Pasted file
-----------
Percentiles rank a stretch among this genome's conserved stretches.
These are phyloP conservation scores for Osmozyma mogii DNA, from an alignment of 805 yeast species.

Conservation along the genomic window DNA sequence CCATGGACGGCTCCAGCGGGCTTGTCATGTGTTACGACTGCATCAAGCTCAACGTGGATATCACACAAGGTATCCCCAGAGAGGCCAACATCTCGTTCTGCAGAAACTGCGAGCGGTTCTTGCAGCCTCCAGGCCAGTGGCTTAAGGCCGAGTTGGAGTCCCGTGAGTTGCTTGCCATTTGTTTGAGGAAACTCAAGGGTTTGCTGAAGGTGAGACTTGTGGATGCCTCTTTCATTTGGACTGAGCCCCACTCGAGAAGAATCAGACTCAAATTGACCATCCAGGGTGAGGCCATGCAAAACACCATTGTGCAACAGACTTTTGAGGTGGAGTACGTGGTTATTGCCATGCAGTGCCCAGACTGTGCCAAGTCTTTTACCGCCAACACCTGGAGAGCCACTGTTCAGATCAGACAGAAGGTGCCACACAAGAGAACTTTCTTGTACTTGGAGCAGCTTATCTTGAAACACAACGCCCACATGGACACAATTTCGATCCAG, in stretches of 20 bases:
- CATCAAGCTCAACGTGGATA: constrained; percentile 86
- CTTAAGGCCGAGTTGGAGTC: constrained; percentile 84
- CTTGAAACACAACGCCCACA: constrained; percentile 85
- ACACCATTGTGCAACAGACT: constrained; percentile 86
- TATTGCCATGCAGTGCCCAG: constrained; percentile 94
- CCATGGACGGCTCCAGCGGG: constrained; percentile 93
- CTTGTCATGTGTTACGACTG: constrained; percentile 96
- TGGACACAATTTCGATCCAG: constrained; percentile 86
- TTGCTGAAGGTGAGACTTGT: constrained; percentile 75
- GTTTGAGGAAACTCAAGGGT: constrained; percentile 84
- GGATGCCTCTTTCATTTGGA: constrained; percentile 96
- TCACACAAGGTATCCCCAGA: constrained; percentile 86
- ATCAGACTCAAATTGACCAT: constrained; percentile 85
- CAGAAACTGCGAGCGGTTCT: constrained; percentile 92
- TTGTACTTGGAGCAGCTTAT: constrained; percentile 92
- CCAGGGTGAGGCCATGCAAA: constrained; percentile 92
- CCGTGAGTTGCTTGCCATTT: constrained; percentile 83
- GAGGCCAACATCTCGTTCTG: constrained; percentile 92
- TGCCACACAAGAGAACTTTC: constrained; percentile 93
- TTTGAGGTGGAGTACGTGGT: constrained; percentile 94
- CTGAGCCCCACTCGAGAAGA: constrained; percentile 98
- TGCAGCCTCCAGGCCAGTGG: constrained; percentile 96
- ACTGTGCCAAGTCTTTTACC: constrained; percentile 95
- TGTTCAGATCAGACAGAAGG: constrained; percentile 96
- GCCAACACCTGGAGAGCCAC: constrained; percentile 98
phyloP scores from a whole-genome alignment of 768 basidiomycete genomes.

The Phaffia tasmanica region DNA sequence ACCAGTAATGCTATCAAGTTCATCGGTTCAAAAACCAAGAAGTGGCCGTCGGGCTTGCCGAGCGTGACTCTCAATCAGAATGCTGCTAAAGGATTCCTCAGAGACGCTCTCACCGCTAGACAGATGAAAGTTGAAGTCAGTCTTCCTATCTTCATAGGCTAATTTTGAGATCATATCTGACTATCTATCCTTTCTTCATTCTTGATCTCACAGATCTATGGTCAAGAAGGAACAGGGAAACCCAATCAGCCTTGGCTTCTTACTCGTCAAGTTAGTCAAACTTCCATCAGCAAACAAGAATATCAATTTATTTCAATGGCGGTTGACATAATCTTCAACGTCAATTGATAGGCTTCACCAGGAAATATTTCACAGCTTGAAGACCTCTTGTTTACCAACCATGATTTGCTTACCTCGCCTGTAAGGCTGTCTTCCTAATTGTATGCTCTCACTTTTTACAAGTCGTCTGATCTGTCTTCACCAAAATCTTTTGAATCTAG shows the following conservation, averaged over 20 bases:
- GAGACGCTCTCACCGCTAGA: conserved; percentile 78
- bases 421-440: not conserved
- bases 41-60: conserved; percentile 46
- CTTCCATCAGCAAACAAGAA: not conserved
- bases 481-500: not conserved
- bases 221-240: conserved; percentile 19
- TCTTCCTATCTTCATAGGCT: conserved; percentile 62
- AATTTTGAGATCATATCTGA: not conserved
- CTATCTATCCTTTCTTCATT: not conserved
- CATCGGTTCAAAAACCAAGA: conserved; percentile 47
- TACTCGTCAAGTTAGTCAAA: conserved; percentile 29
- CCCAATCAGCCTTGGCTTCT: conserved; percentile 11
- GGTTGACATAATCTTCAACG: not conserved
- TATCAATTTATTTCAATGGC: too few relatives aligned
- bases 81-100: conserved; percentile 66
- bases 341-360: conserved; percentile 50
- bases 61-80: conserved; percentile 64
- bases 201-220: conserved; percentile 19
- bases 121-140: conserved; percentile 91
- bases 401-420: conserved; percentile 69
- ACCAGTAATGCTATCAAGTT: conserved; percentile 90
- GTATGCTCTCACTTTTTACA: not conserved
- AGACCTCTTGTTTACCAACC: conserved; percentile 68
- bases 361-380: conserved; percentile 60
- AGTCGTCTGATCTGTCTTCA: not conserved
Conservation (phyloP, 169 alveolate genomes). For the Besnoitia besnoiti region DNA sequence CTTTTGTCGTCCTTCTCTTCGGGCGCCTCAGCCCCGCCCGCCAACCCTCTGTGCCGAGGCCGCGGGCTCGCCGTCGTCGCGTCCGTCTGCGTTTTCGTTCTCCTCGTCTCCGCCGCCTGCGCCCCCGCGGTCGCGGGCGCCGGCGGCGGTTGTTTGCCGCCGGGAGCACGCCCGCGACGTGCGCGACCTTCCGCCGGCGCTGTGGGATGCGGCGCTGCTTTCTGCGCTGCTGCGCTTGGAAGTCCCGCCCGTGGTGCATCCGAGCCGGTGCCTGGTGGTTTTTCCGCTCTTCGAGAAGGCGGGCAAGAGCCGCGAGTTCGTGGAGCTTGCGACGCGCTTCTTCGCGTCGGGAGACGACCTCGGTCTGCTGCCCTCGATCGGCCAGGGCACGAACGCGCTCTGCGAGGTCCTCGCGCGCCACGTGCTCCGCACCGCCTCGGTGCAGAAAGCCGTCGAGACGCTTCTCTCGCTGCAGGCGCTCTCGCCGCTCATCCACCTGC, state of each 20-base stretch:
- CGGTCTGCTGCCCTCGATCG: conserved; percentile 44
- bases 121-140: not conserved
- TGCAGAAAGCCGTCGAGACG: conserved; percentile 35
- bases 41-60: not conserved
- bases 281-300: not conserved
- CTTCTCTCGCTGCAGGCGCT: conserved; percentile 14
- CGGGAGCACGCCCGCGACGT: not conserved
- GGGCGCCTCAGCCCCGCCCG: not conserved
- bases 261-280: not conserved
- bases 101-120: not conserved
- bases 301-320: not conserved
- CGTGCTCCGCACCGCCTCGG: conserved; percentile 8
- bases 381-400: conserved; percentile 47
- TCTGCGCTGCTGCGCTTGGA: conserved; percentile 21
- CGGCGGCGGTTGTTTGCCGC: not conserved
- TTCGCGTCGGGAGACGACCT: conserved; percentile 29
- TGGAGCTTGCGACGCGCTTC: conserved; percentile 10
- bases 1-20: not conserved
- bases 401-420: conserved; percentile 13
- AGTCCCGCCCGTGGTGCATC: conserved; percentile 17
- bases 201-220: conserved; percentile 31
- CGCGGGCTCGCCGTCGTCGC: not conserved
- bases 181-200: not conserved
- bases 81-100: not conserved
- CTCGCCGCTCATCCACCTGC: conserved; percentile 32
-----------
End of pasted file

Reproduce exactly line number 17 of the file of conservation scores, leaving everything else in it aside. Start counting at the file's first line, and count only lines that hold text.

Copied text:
- CAGAAACTGCGAGCGGTTCT: constrained; percentile 92